And bees. Clustering at the very place the spring emerges, its inception, the incarnation of the water, translucent wings catch the light. With more water than they could ever wish for in the spring’s pools, they lust for the very origin of the wet, drawn inexorably to it.
Circular masses of large deer grass lend a kind of animal softness to the bank of the spring’s pools. Massive mother patches line the bank on one side of the water and smaller patches on the other.
A discarded Mexican blanket on the bank, made from wool, breaks down naturally in the elements, changing with every season. I’d love to harvest some of the still colorful woven fiber and weave the essence of this place into some new art, but it’s not wise to remove anything from the area. Every aspect of this place, every stray thread, belongs here in the House of the Spring, destined to become building materials for nests or burrows, beds for small, beating hearts.
I think about the necessity of pause for all living things, how these pools, teeming with life a few months ago, have gone into a kind of abeyance. I think about the powerful elemental draw to the interior that marks this season of the year, the long wait for the light of new life to return.
A shimmer of blue undulates in the dark waters of the spring and I look up to see a blue-sky hole in the cloud cover, startling in its uniqueness.
“Go ahead, touch it,” I dare my partner Steph, and she does.
“Wha?!” She gasps, drawing her hand back.
“That’s the softest thing I have ever felt in my life,” she says, mouth gaping in shock.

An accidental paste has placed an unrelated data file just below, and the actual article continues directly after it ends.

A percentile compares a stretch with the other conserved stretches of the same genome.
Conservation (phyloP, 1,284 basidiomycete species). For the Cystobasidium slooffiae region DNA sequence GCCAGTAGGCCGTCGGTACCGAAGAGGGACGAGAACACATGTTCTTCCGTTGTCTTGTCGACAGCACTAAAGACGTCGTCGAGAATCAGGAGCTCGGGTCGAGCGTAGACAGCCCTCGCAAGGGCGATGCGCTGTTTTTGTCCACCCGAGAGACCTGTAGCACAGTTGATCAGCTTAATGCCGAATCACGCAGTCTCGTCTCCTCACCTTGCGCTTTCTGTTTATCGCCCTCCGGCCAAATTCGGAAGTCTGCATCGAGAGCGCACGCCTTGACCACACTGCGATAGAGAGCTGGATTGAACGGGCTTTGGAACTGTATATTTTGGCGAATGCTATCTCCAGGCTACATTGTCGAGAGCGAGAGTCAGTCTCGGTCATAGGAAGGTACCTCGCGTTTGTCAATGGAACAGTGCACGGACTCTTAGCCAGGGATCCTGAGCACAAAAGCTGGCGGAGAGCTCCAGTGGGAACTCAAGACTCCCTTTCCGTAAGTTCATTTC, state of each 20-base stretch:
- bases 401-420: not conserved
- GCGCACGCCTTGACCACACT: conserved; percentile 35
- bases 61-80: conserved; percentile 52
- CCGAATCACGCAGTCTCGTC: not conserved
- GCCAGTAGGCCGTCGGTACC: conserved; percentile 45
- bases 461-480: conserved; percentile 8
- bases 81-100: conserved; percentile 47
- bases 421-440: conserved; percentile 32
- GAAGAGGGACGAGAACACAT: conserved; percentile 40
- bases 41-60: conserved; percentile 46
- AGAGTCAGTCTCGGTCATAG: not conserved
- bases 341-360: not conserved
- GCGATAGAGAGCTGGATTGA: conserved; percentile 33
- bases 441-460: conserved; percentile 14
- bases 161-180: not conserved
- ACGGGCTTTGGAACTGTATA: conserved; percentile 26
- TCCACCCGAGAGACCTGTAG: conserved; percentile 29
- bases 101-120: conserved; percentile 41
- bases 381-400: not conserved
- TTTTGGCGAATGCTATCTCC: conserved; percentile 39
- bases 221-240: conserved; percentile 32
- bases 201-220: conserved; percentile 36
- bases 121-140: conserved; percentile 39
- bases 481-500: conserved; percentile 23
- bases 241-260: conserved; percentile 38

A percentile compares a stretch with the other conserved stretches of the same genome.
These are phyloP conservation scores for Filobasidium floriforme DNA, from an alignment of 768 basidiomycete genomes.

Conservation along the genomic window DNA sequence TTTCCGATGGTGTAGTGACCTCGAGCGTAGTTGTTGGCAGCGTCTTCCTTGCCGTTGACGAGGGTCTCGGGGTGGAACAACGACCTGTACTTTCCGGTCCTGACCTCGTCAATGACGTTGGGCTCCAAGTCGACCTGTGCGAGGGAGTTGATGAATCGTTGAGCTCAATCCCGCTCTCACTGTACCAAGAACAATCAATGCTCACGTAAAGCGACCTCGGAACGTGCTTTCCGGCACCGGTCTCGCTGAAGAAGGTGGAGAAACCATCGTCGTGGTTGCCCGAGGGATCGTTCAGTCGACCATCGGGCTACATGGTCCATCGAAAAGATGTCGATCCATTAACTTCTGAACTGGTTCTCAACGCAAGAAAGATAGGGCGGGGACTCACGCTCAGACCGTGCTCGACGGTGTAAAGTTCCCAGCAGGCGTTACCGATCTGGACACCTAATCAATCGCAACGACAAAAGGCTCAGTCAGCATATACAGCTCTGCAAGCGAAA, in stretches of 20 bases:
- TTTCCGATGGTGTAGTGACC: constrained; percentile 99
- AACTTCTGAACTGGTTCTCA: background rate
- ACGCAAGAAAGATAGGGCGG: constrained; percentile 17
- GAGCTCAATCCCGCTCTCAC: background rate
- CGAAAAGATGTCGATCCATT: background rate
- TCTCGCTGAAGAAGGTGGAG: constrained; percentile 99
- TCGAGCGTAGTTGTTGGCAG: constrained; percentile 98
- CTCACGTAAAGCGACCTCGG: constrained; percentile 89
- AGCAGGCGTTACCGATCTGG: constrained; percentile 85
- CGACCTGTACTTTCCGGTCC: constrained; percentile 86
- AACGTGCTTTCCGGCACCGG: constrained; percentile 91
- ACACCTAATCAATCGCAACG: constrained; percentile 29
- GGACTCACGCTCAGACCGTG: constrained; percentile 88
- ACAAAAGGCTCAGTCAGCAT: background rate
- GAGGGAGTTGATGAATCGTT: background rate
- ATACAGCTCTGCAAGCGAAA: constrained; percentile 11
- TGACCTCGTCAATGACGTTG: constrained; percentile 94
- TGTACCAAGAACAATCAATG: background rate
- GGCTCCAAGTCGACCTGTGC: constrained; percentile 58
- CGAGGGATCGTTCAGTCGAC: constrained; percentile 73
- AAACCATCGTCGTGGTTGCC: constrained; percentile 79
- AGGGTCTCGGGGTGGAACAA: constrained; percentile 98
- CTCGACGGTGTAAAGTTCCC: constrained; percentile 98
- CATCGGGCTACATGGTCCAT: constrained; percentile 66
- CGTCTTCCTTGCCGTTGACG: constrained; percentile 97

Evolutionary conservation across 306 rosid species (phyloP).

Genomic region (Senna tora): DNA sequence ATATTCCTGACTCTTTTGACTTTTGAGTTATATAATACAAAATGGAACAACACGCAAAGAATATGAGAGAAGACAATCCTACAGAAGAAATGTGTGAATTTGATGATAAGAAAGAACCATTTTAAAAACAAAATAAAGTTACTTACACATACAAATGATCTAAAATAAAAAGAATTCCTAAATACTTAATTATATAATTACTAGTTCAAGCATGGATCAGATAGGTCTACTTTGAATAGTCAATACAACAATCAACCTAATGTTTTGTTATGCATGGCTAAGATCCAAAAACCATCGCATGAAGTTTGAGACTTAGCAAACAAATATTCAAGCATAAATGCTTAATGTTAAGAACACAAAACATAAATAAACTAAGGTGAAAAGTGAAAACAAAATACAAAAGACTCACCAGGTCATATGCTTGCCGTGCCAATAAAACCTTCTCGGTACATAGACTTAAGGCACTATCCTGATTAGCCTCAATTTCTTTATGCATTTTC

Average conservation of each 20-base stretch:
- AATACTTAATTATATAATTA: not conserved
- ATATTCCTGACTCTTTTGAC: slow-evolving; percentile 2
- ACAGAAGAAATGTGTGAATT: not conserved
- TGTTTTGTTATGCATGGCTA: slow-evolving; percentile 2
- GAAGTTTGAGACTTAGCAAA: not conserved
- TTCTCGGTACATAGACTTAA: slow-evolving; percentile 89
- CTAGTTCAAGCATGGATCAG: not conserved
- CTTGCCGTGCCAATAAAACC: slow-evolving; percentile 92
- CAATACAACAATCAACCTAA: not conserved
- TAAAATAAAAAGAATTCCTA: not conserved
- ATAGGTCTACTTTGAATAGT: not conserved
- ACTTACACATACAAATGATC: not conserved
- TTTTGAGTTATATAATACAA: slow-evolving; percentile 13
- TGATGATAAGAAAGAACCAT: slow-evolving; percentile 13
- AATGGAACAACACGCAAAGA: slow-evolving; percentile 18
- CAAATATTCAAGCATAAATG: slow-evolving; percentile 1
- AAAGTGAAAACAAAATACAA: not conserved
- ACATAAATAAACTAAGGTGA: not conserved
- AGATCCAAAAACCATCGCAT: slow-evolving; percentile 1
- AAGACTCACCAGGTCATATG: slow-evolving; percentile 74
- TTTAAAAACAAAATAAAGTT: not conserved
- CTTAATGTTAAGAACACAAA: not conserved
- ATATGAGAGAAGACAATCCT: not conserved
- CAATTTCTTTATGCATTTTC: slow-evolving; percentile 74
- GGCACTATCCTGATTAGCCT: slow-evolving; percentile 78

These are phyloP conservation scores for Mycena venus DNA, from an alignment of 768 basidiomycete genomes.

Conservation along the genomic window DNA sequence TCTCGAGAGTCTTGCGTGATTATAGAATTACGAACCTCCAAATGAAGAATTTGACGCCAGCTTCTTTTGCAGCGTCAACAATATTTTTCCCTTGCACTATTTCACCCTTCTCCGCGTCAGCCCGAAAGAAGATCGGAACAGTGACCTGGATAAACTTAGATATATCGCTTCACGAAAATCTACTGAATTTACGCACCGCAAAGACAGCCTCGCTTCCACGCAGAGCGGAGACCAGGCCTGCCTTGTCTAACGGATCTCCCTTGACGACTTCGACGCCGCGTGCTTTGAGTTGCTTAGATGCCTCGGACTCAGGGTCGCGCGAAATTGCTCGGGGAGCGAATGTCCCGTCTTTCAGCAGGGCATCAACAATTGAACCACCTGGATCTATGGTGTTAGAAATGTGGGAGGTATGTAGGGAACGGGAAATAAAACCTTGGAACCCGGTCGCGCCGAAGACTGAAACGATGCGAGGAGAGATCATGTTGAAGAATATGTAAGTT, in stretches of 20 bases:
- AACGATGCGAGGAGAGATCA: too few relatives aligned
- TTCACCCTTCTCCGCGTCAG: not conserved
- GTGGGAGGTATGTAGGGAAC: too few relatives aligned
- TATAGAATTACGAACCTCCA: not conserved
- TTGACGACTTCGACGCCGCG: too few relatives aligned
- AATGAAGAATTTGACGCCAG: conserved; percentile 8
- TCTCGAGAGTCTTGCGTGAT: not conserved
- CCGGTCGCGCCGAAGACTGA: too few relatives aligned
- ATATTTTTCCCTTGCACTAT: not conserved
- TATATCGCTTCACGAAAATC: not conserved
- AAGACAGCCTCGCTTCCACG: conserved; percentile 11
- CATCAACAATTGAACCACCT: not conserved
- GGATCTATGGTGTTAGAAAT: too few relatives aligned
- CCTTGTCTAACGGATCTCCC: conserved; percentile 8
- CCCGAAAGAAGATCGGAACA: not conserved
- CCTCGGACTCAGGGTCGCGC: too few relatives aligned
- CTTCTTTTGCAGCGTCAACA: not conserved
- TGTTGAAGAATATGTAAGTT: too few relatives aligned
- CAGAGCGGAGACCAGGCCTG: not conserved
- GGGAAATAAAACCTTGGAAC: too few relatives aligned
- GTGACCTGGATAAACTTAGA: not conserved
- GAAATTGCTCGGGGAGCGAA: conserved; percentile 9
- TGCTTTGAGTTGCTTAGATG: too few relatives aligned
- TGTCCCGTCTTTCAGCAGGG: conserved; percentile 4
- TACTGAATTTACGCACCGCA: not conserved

I nod. I have felt other soft-leaved sensuals in the field: Woolley lamb’s ears… Mullein…… Hairy Desert Sunflowers, but nothing like this.
Steph shakes her head in utter incomprehension. Her long artistic fingers are so sensitive they practically have eyes at the tips, and right now their tiny pupils are dilated. An alarm is sounding in her body. A seasoned scientist with no frame of reference, she thinks, This cannot exist.
“It feels like an animal,” she says. “What if it’s the only thing of its kind anywhere?”
The exotic plant, all leaves, no flowers, stands by its lonesome in an easy to miss section of the spring. Maybe it is the only one or maybe it’s just never been seen before, by non-indigenous humans, that is. Does it have a purpose? Is it a medicine or food? Could it simply exist as an expression of beauty? Beauty never seen?
Anything is possible in this singular stand-alone spring with its unique and provocative ecosystem. We imagine the next time we visit the plant will be gone. Every time we come, we find a wholly different spring. We marvel that we can still be surprised by such natural mystery, stumped by the unknown, bemused by our own innocence.
All photographs by Stephanie Stayton & Valarie Lee James
Note to the Reader: the whereabouts of this wilderness spring is not revealed to ensure the survival of its unique ecosystem.
Doug Siegel is among thousands of volunteers on a mission to “Save Our Saguaros,” one clump of buffelgrass at a time.